Terrance Williams ran the wrong way. Then he lined up the wrong way.
“Get it together, 83!”
Jason Garrett doesn’t yell a lot in practice, and rarely in irritation, but the Dallas Cowboys coach had to on Monday. And Monday hasn’t been the only day. And he hasn’t been the only one.
Tight end Jason Witten and quarterback Tony Romo have barked at the rookie receiver, too.
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Williams takes it quietly. The third-round pick has the potential to be an explosive part of the passing game for the Cowboys, but as training camp has entered its second week and the first preseason game approaches, he is trying to make sure he fits in and understands what he’s doing.
“When they talk to you like that, it’s just a matter of knowing you’ve just got to pay attention and think about the bigger picture,” Williams said. “They’re saying it to help you out, not to bring you down. They just do it because they care.”
The caring started almost right away in camp. Williams had a shaky first two practices, showing the hands and speed that made him second all-time in catches and touchdowns at Baylor, and also the tightness and uncertainty of a player trying to figure everything out in his first professional camp.
“Sometimes nervous isn’t bad,” Garrett said. “… You want to do well. It’s the guy that comes in here and says he has all the answers — that’s the guy you’re a little concerned about. So it’s important to him. He wants to be a good football player, and each and every day he comes out there with that kind of approach.”
Williams’ camp got better fast, though.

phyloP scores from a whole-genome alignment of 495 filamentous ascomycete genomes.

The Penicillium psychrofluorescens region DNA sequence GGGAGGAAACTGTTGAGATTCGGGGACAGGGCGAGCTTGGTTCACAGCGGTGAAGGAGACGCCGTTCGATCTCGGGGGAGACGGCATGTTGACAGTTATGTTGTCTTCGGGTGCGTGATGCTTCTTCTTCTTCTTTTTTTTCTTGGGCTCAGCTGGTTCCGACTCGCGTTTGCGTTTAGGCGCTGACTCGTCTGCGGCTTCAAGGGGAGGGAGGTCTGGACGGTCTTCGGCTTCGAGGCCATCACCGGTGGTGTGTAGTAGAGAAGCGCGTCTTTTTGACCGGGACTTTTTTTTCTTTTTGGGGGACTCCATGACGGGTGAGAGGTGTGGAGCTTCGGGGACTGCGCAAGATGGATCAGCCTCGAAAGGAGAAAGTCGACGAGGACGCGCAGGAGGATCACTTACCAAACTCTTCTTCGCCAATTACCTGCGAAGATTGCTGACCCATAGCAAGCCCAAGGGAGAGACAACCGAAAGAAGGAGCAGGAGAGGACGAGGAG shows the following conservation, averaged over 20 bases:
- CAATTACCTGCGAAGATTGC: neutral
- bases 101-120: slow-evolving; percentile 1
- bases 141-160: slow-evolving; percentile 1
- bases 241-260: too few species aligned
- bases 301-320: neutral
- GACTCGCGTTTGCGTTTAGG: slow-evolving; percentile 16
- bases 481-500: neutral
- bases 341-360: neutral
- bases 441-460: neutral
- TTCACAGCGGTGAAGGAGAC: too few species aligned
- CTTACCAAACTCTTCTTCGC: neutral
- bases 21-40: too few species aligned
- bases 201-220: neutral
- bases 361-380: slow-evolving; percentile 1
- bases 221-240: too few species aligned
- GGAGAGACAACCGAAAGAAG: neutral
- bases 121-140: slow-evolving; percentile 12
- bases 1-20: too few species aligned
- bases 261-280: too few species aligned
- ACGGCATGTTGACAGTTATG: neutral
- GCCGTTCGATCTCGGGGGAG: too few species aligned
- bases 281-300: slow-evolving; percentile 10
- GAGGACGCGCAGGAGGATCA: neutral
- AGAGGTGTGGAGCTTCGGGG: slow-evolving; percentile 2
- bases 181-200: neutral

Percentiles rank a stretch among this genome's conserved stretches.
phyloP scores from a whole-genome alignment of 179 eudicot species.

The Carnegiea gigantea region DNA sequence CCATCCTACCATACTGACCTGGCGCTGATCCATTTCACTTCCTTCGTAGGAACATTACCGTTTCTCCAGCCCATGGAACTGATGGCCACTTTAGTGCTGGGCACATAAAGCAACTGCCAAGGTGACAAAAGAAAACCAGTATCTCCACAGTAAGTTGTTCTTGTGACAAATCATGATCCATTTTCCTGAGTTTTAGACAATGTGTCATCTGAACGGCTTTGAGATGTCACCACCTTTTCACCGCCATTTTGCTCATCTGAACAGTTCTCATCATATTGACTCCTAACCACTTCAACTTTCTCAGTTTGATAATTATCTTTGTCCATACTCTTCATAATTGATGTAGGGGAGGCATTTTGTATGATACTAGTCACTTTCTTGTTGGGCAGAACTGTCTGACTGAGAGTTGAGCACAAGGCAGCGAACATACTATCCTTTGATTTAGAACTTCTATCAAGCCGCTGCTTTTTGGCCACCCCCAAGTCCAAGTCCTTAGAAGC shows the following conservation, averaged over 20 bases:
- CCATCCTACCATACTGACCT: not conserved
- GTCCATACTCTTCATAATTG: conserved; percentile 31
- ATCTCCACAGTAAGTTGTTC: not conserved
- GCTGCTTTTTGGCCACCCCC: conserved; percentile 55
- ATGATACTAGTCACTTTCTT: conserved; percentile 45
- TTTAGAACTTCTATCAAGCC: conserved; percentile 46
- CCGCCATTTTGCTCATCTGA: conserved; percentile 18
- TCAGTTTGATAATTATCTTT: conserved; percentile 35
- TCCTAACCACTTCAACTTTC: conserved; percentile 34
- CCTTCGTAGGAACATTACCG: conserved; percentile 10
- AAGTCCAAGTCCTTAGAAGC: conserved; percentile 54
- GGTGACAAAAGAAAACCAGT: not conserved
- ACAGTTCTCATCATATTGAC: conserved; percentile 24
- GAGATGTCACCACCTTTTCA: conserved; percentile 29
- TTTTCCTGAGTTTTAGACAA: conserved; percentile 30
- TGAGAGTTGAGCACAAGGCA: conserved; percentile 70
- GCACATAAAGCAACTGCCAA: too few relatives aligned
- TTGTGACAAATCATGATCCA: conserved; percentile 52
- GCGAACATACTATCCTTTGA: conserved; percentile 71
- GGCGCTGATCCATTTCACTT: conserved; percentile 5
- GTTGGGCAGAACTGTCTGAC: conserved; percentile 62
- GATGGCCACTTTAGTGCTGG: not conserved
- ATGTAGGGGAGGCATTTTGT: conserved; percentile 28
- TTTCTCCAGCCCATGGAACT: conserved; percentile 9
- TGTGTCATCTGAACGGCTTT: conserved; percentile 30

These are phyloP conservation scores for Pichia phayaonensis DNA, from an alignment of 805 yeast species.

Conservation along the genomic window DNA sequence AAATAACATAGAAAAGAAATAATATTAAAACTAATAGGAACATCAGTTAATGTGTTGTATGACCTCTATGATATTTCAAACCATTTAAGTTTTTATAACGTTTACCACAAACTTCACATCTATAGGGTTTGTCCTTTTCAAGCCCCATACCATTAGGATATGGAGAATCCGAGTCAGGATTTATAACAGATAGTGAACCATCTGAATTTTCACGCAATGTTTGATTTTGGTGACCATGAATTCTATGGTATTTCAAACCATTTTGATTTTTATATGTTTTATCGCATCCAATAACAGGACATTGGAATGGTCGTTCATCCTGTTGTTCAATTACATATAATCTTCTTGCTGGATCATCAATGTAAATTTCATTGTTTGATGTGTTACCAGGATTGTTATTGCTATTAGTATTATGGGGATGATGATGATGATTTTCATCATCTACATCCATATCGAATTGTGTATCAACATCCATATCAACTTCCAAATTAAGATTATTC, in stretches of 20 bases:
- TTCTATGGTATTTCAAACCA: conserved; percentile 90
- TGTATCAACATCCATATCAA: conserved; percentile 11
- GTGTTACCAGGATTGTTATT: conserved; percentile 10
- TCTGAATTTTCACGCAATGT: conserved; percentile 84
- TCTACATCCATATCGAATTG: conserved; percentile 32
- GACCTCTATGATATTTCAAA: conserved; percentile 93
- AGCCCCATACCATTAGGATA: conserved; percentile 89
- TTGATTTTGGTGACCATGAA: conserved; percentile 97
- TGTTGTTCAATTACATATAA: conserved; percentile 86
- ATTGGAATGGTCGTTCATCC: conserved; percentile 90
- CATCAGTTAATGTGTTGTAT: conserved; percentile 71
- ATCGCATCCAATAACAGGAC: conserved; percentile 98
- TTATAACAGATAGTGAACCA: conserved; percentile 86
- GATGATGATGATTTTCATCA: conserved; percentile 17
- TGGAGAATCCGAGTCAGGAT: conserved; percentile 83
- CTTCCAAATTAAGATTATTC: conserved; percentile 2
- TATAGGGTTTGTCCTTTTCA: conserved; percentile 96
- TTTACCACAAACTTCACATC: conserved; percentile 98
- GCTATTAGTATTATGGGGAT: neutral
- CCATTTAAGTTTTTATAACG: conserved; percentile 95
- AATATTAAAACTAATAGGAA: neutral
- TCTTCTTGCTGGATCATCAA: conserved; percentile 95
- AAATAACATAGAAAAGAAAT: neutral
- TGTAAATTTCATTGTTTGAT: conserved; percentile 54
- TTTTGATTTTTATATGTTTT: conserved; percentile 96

Last week, he began to be a consistent target in the two-minute drill, catching slants and deep ins from Tony Romo. Practicing in place of Dez Bryant on Sunday, Williams helped Romo’s first-team offense on a long drive for a field goal, catching a slant almost off the grass for a first down.
“We put him in these situations, and really day in and day out, he’s made the big catch to give us the first down to allow us to kick the field goal,” Garrett said. “He’s done it three or four days in a row.”
Witten, too, nods his assent.
“Couple times, gotten on him, but for the most part, it hadn’t been bad at all,” he said. “He’s come to work. Glad to see the way he’s stepped up and made some plays.”
It could be that the competition level surprised Williams early in camp. He noted that Bryant “comes out here every single day like it’s a game, like he’s still trying to make the team” and “you can’t do the same moves twice” on cornerback Brandon Carr.
“It’s a whole lot tougher, because guys are still trying to make the team,” Williams said. “So I take what the film shows from last night and what the coaches tell me and try to have a good performance.”
More confident after a better practice, he thinks back on the play that made Garrett unhappy.
“That was my first time seeing that play,” he said. “I could have scored that play, but they still would have been mad at me because I didn’t know what I was doing. So I just have to continue studying the playbook some more. Again, they just hold me accountable. To always know what I’m doing.”